In the broadest definition of the term, a myth is a story with a meaning attached to it other than it seems to have at first; and the fact that it has such a meaning is generally marked by some of its circumstances being extraordinary. According to Dictionary.com, a myth is also an invented story, idea or concept."
Myths are generally believed to be facts, as in the ancient world a myth had it that all diseases were caused by angry gods or evil spirits. This same type of myth was believed all the way to the 20th century, and many places still today.
A general knowledge of classical mythology, and modern theories, as a key to the origin and meaning of modern wisdom, and as an aid in the interpretation of the meaning of many of what we do today in the medical profession. Since the literature, the theories, and the art of any nation or profession is dependent, in a sense, on its body of legend and stored-up experience, it would seem a happy obligation to encourage science and let the myths fade into oblivion. Yet in the real world, the myths continue to this day, and are worshiped as scientific facts.
Yet at the same time, it's important to understand these old myths in order to understand the current healthcare system. Yet at the same time, it's important to understand the difference between myth and truth, legend and facts, theories and proven facts, allegories and science.
A theory in a way is also a myth, as it is unproven. However, like myths, theories tend to be believed as facts. In this sense, many people tend to confuse facts with theories. For example, the hypoxic drive theory is a myth that is worshiped by many in the medical community. The theory that ventolin will cure all annoying lung sounds is also a myth worshiped like an ancient god.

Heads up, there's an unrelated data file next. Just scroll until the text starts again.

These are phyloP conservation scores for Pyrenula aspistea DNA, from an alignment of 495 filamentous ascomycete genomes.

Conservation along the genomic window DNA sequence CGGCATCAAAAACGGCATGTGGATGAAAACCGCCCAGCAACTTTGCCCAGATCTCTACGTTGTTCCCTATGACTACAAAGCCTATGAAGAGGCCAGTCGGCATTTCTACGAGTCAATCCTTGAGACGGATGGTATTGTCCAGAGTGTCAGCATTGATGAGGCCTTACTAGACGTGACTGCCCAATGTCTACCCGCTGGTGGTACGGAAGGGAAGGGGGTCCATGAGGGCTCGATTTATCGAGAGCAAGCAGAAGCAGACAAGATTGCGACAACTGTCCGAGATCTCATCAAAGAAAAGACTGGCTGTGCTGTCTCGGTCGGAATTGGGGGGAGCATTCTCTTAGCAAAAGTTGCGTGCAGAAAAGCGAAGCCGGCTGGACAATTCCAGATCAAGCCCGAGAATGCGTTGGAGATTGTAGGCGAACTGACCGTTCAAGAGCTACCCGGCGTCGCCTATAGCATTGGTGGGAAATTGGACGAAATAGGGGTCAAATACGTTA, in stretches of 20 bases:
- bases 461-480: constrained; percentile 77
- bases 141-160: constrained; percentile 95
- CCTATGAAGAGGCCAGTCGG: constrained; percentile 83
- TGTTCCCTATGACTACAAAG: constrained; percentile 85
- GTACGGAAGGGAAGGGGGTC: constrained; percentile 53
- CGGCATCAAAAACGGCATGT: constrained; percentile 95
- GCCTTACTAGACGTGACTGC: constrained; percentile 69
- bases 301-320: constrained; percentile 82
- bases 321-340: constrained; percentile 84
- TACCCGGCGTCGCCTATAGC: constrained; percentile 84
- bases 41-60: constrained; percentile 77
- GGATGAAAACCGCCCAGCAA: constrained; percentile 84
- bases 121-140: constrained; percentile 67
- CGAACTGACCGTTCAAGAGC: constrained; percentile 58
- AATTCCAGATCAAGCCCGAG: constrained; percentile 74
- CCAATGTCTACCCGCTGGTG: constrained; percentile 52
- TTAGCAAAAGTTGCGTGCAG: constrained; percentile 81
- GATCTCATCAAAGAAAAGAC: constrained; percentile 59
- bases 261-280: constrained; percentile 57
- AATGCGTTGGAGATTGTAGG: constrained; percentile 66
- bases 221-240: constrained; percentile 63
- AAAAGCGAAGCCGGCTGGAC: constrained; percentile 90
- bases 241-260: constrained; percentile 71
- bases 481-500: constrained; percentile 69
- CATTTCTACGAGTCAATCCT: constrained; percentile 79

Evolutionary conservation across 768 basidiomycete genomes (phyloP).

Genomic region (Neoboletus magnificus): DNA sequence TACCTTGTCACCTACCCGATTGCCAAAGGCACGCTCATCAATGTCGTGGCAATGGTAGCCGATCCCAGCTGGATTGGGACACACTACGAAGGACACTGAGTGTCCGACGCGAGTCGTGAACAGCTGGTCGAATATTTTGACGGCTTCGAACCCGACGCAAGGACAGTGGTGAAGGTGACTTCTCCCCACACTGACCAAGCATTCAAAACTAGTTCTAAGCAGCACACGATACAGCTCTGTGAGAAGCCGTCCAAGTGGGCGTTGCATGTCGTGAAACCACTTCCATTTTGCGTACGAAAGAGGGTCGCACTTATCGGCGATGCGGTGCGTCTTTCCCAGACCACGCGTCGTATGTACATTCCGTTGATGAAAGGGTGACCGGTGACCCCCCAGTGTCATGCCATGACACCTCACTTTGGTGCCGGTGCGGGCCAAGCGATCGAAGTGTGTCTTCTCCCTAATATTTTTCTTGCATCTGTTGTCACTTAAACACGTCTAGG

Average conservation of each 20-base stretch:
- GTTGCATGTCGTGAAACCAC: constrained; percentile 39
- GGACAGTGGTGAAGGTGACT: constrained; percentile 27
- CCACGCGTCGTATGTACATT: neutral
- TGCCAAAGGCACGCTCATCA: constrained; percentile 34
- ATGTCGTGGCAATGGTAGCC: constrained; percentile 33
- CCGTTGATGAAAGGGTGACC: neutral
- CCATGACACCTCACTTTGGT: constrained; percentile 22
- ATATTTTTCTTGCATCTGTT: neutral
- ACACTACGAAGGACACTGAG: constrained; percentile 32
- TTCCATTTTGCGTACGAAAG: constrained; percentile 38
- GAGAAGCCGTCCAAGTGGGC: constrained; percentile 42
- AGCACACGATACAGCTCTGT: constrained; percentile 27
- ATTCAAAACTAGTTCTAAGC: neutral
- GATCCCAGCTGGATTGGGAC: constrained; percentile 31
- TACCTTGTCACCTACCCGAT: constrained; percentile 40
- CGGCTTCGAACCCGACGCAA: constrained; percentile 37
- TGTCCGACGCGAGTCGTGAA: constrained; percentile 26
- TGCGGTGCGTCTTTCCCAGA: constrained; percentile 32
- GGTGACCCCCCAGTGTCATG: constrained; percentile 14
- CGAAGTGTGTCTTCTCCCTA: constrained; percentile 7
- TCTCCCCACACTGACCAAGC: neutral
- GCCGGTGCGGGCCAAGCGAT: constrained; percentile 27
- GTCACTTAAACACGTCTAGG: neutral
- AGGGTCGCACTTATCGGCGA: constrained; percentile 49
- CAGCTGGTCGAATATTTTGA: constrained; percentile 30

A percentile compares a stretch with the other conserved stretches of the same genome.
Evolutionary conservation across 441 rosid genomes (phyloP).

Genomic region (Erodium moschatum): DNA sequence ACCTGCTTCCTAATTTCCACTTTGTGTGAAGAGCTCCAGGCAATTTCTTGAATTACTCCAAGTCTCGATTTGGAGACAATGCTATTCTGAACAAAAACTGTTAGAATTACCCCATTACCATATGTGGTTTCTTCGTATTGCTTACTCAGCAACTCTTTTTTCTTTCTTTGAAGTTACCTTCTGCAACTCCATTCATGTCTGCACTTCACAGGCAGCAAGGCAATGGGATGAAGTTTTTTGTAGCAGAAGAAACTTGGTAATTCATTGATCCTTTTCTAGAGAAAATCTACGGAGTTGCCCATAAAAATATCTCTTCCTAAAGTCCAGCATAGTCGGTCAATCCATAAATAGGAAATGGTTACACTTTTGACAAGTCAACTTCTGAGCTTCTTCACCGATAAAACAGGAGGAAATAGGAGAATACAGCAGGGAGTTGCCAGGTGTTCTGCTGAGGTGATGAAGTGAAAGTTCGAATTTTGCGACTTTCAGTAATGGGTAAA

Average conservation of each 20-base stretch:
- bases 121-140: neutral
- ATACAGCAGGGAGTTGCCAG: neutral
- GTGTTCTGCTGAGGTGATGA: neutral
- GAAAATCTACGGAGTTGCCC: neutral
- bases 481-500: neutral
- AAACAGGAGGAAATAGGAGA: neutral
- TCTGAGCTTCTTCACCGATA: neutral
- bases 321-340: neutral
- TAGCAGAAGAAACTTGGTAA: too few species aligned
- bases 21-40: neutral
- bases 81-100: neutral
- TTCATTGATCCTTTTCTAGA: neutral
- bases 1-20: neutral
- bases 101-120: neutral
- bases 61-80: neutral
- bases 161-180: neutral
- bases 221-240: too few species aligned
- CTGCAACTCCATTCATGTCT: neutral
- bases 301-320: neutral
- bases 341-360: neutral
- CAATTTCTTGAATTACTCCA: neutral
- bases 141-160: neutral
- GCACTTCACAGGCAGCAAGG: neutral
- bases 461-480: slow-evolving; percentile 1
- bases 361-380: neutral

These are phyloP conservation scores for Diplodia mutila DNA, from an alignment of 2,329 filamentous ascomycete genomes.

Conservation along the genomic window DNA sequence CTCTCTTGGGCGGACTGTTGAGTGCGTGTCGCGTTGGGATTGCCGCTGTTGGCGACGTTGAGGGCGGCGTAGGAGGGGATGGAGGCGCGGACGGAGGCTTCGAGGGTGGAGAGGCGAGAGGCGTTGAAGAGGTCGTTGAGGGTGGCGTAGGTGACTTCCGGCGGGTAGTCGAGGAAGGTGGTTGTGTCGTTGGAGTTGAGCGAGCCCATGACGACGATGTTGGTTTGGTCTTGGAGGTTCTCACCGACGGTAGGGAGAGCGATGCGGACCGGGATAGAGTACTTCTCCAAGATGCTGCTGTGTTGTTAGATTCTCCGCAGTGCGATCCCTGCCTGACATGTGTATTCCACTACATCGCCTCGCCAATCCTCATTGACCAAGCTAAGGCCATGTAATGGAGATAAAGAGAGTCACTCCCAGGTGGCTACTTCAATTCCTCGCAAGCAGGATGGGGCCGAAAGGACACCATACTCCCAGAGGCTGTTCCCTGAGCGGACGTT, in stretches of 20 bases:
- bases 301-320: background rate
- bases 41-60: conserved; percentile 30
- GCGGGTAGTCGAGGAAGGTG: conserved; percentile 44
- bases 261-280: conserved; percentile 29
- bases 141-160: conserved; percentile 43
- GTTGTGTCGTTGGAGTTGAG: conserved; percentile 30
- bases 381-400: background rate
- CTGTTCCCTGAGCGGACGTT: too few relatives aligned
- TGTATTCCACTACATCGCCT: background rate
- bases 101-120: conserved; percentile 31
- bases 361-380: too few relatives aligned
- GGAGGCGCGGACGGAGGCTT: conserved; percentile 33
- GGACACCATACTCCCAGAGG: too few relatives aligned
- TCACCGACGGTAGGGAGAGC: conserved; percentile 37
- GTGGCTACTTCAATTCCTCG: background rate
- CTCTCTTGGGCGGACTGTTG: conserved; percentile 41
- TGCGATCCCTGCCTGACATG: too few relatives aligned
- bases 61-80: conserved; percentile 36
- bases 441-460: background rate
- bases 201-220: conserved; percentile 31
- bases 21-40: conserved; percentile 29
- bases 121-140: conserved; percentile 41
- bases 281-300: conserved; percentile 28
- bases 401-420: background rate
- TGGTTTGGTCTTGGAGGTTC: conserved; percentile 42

So myths are abounding in healthcare to this day. Even in politics we have many myths, as the idea that raising taxes will generate wealth is also an unproven myth, and many studies show that cutting taxes creates more wealth than raising them, because lowering taxes creates more tax payers. Yet the evidence will continue to come in.
It is the basis of this blog that you know what a theory is, what a myth is, and what facts are. And that while you are practicing as physicians, nurses and respiratory therapists, you will keep this in mind as you go about your business of helping people get better.
Some myths we have busted on this blog:
- The 15 myths of respiratory therapy
- Hypoxic drive theory hoax
- Running causes bad knees and joints
- Salt causes high blood pressure
- Adviar is not bad for you, and niether is Symbicort and dulera
- Influenza does not cause nausea
- All that wheezes is not asthma
- Fake Ventolin theories I've actually heard (coming June 1, 2013)Related links: